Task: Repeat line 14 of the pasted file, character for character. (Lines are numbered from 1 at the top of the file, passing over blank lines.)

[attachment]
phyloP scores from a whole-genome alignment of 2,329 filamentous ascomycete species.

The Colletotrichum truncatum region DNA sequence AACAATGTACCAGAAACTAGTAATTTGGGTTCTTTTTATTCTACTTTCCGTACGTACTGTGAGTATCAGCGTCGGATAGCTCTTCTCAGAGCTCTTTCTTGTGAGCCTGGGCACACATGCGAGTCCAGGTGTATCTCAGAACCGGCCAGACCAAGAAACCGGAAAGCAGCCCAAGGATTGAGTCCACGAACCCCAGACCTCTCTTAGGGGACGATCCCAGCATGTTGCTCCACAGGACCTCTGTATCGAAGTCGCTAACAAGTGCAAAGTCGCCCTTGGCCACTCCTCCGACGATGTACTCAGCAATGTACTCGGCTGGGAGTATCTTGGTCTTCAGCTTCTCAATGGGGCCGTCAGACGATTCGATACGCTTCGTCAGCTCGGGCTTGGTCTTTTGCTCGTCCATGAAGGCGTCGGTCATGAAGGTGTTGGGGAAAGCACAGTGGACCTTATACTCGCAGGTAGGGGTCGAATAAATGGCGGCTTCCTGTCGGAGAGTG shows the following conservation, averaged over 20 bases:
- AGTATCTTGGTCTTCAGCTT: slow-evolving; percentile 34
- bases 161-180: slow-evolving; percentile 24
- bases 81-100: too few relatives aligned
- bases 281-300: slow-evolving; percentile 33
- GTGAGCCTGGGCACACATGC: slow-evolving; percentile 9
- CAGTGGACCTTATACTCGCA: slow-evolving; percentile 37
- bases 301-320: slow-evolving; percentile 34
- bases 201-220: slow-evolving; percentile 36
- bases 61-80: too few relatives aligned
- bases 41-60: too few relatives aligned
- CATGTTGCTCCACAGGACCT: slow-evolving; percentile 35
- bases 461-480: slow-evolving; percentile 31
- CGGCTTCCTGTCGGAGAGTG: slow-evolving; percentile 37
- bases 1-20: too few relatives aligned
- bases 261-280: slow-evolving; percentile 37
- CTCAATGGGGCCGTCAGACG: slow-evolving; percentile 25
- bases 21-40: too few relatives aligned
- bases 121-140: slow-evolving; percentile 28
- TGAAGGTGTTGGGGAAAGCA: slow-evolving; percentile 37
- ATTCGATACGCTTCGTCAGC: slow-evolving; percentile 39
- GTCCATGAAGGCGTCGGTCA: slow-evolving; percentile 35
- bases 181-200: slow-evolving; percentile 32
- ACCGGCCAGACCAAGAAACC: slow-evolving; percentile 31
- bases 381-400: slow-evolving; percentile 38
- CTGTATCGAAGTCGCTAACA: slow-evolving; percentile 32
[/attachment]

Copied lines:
- bases 461-480: slow-evolving; percentile 31